Francesco Dal Co's Problem
Reprinted from the book he edited, which is actually a pretty good book.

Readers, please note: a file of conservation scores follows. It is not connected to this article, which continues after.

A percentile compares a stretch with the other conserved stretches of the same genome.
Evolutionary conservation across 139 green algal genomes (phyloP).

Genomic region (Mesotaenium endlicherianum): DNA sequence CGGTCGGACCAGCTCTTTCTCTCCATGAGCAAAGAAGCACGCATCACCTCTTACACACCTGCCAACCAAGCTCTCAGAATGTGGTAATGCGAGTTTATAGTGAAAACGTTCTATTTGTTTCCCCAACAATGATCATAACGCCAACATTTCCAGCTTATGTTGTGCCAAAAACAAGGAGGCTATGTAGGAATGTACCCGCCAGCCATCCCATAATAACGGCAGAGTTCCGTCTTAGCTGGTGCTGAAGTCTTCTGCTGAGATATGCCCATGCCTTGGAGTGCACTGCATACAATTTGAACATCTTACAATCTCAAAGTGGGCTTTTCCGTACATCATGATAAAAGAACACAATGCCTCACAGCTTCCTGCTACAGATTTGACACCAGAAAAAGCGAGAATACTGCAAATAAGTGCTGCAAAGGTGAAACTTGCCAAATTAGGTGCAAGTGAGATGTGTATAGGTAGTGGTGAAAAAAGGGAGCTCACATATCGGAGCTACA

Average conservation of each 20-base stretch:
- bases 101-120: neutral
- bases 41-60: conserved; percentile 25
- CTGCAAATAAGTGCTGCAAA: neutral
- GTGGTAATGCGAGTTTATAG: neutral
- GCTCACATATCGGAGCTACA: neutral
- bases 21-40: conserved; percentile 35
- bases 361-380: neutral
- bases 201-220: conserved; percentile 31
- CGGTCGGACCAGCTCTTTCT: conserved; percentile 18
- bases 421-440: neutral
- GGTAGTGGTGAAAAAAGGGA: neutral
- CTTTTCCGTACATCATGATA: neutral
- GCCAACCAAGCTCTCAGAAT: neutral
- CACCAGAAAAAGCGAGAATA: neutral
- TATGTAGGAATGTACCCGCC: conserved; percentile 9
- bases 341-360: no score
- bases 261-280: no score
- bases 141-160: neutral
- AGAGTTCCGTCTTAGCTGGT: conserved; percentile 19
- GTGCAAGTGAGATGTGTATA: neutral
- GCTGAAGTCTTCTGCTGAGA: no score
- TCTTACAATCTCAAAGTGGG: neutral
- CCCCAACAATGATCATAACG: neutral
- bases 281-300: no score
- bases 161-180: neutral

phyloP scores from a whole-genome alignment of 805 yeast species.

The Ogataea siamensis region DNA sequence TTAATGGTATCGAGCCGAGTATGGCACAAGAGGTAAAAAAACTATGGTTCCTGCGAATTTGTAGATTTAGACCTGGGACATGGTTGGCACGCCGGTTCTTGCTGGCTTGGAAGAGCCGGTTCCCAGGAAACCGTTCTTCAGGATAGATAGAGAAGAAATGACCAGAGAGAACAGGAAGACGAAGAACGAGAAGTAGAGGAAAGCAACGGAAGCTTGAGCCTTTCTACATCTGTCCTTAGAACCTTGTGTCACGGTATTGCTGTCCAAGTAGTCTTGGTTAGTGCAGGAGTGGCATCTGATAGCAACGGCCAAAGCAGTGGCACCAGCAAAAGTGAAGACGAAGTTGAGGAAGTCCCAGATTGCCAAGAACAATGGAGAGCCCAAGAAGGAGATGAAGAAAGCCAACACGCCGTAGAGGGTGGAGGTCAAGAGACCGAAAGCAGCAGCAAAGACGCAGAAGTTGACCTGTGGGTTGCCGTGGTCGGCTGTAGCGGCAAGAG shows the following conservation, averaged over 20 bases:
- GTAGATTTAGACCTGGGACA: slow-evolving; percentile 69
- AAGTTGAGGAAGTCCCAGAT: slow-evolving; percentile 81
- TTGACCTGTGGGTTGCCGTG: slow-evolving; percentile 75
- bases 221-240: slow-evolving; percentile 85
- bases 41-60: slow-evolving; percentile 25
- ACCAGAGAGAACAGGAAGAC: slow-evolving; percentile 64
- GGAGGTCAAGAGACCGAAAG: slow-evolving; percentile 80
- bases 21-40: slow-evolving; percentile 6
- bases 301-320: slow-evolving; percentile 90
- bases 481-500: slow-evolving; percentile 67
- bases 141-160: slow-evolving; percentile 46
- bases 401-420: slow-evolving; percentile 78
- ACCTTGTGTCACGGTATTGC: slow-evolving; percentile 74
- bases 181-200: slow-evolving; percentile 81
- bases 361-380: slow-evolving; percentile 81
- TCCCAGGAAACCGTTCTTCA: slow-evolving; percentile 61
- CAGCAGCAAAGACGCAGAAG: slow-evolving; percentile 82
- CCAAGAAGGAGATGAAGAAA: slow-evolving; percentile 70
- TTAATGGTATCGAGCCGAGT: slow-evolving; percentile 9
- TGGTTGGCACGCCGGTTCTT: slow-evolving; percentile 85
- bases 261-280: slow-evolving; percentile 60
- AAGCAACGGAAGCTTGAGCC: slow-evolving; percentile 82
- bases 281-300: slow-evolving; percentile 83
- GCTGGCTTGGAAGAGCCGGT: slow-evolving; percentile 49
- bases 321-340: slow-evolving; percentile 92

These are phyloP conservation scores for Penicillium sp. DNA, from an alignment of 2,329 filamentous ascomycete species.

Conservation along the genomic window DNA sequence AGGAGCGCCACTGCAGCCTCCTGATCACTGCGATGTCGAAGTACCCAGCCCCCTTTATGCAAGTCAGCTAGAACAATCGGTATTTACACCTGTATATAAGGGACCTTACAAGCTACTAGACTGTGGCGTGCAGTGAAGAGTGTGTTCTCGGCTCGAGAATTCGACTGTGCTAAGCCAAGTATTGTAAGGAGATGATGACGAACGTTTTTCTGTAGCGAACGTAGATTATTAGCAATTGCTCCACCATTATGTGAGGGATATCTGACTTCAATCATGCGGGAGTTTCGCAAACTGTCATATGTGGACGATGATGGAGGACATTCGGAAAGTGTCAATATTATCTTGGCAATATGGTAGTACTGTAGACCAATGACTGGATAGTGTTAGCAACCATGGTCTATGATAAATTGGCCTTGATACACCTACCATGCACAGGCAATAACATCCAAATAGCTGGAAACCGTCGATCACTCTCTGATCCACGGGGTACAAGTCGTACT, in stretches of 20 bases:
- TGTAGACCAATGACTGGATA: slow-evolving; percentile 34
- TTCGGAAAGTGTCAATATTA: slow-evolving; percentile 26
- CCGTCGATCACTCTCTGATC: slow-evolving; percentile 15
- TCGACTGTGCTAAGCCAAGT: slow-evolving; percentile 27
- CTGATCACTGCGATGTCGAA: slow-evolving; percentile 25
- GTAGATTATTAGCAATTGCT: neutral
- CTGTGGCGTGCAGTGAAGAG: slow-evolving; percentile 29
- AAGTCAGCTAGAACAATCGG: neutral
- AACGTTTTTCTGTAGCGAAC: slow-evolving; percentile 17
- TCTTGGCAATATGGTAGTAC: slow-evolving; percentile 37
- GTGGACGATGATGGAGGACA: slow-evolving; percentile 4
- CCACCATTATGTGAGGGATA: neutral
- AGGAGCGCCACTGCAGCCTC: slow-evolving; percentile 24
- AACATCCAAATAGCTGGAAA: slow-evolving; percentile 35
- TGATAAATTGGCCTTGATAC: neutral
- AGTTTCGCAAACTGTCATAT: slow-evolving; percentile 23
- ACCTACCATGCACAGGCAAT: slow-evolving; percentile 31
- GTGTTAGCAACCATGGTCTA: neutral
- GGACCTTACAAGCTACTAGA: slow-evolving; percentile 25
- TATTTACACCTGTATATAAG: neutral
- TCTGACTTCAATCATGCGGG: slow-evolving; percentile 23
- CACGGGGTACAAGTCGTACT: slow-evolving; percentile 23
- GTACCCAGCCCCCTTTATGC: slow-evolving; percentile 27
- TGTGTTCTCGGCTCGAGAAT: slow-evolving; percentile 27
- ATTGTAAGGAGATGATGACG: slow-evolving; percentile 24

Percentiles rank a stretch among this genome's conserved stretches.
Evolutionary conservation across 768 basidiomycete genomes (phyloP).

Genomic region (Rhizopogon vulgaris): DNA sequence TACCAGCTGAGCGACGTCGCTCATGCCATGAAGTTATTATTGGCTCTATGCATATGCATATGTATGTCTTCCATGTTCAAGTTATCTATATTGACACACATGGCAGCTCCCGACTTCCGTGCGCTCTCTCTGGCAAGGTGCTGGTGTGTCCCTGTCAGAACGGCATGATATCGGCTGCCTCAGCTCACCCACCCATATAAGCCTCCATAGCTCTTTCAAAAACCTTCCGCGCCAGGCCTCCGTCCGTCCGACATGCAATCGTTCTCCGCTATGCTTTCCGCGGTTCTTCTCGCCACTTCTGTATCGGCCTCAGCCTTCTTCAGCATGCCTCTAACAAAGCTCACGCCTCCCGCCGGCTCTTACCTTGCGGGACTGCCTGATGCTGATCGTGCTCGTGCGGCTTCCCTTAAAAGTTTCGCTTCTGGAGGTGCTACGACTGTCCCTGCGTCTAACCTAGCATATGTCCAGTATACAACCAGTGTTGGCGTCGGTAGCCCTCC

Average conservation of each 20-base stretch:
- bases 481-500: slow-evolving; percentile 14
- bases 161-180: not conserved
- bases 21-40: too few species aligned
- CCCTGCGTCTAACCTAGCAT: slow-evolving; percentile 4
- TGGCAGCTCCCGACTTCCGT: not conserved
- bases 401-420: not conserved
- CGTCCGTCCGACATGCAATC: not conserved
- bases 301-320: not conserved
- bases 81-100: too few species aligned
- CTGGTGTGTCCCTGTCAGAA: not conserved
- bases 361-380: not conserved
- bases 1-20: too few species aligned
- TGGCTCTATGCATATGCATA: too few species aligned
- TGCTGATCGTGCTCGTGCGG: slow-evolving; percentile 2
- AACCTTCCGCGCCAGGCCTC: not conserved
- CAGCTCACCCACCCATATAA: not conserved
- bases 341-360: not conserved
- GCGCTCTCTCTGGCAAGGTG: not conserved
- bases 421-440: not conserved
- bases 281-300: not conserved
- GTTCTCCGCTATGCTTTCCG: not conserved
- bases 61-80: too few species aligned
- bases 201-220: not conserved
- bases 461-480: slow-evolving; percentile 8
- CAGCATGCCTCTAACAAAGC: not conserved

Ando's project for the Japanese pavilion at the Seville expo (1992) received wide acclaim at the time and certainly, compared with the dreary architectural histrionics on show elsewhere at the Expo this was hardly surprising. Unfortunately, as at the Church on the Water, Ando once again fell into the trap of trying to create a deliberate effect using easily-assimilated suggestions, rather than designing with true integrity. Adopting materials of obviously 'traditional' character he showed off his usual constructional brilliance and went straight for monumental effect, shamelessly succumbing to the vulgarity which seems to typify all such occasions, playing to please the crowd by whipping up nostalgia in a scenario which could only be described as 'techno-idiocy'. Clowning for the amusement of the public, juggling with the most facile architectural signs fished straight out of 'history' his centerpiece, placed under the central opening of the Pavilion, was a far too obviously 'evocative' timber structure, meant to evoke the details of real Japanese temples. These concessions to a supposedly popular taste, for whatever reason, seem so self-consciously 'exotic' and 'primitive' that it is hard to imagine that this is the same Ando who at other times, in other places, has such a sophisticated dialogue with the genuine tradition. Ando's naivety at Seville is even more perplexing when one considers that at the same time he was building the Water Temple at Hyogo, one of his most poetic and original works.